We tested the ROTAS potential on various sets of decoys generated by different methods. A total of 13 decoy sets, including 4 state_reduced , fisa , fisa_casp3 , lmds , hg_structal, ig_structal, ig_structal_hires, lattice_ssfit , moulder , Rosetta , I-TASSER , AMBER99  and CASP5-8 , were used The first 8 decoy sets were downloaded from the Decoys ‘R’ Us database  (http://dd.compbio.washington.edu/). The moulder decoy set produced by iterative target-template alignment and comparative-modeling methods was download from the Sali lab (http://salilab.org/decoys/). Three ab-initio simulation based decoy sets, Rosetta, I-TASSWER, Amber99 were obtained from http://zhanglab.ccmb.med.umich.edu/decoys/, and http://cssb.biology.gatech.edu/amberff99/, respectively. The CASP5-8 decoy set collected from the CASP5-CASP8 experiments was downloaded from http://zhanglab.ccmb.med.umich.edu/RW/ (cleaned version). The decoy models in this set were generated by a large variety of groups and methods participated in the CASP experiments.
The performance of ROTAS potential was compared to those of four other existing atomic potentials which take into account the orientation-dependencies on the interactions between atoms, blocks or side-chains: dDFIRE , OPUS_PSP , RWplus , and GOAP . Furthermore, we compared ROTAS to evolutionary pairwise distance-dependent potential, EPAD  and attempted to combine both potentials to maximize the performance. The binary programs for these potentials were downloaded from the corresponding authors’ websites. Because ROTAS can be seen as an extended version of GOAP, we constructed our own GOAP potential energy function using the same structure database and techniques that were used for the construction of ROTAS. In this manner we reduced the possibility that estimation of probability distribution, specific computational implementation, or other technical aspects could affect the results, so that the improvements of ROTAS compared to GOAP can be fairly demonstrated.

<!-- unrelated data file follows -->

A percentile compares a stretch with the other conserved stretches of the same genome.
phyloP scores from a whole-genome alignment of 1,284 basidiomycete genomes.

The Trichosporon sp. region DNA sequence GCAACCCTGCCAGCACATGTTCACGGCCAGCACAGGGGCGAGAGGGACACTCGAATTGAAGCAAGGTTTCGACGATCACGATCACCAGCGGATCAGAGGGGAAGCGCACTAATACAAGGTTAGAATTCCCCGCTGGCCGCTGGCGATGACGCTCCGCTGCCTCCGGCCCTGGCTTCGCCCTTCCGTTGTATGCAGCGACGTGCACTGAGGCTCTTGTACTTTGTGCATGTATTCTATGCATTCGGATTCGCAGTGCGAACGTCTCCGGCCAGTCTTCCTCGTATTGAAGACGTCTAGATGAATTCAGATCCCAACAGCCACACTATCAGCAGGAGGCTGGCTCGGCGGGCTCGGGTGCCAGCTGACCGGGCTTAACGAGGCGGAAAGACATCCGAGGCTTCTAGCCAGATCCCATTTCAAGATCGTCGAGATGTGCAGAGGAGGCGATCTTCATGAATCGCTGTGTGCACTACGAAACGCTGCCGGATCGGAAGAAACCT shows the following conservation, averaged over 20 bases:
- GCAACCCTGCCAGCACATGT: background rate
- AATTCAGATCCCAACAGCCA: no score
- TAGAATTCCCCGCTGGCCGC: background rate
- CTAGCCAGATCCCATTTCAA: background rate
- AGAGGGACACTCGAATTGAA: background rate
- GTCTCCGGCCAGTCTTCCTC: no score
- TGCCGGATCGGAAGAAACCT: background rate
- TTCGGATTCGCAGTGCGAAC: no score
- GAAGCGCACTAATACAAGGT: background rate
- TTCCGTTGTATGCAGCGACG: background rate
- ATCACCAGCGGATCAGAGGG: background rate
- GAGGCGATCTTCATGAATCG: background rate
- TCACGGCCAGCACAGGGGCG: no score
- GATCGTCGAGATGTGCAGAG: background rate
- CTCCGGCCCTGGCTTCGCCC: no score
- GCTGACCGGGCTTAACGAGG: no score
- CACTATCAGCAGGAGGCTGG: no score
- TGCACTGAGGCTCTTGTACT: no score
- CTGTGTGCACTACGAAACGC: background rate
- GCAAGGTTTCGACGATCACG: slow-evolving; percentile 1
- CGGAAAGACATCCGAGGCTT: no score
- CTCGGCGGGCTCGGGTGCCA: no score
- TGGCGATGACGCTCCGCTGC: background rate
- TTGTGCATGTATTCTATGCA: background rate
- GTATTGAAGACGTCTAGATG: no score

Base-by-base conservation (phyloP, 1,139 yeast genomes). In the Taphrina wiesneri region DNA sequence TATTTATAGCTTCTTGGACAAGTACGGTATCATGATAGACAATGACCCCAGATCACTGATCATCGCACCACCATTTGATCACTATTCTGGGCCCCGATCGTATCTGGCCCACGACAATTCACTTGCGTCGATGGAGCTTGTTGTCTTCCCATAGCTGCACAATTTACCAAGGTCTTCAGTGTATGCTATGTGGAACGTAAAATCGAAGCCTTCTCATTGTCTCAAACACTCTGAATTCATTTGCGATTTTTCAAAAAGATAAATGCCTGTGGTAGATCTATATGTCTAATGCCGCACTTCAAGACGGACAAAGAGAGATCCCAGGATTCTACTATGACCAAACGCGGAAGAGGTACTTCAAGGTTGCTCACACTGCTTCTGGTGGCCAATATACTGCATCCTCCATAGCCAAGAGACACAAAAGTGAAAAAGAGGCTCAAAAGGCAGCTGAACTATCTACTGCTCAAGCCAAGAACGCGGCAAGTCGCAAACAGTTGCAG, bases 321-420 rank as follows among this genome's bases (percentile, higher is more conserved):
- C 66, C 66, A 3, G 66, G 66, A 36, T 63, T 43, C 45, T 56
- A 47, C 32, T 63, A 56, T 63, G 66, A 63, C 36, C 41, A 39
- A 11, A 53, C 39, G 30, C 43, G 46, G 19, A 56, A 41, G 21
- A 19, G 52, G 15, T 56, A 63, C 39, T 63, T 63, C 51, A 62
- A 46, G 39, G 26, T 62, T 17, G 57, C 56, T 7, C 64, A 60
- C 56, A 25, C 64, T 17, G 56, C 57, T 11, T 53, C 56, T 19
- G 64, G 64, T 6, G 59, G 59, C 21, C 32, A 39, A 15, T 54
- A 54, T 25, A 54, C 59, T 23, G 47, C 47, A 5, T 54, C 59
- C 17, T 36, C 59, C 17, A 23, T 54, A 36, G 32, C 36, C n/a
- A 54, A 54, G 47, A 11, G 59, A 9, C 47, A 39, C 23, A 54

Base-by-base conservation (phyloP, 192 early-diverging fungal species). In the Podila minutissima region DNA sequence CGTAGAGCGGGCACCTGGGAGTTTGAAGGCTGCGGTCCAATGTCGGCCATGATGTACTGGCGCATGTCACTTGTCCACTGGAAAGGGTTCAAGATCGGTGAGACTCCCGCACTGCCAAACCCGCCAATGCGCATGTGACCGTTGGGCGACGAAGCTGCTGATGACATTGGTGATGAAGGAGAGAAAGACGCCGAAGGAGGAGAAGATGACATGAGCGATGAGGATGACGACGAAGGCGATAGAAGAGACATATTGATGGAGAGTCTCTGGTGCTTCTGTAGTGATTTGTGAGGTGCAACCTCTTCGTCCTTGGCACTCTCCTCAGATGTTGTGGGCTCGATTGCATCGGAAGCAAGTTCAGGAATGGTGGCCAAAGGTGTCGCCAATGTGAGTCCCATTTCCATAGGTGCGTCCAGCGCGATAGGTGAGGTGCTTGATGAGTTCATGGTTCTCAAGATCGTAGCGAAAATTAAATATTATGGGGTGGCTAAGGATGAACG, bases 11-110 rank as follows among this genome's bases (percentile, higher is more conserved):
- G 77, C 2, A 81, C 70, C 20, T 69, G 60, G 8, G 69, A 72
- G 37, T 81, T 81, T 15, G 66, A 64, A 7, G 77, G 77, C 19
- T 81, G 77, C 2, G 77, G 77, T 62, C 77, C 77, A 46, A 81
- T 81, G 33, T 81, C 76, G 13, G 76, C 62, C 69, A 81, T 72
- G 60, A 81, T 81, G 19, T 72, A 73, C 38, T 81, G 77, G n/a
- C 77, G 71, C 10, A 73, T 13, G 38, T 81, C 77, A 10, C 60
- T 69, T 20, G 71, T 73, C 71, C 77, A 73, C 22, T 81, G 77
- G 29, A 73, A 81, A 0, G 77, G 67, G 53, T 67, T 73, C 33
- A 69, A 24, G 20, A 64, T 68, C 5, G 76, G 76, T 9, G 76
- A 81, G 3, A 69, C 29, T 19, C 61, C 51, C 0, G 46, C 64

The performance of statistical potentials is evaluated by four aspects: (1) the recognition of native structure from decoys, (2) the selection of the best (most native-like) decoy model, (3) the correlation between the energy score and model quality, and (4) the classification of near-native and non-native model. The quality of decoy models was assessed by TM-score which measures the similarity between two protein structures by a score between (0, 1] .
The influence of rotameric states on atomic interactions
Native structure recognition
The lower the Z-score, the better the potential is for recognizing the native structures.
Performance on native structure recognition
The ability of ROTAS on native structure recognition as a function of native structure resolution
R < = 1.8
1.8 < = R < 2.2
2.2 < = R < 2.8
2.8 < R
Best model selection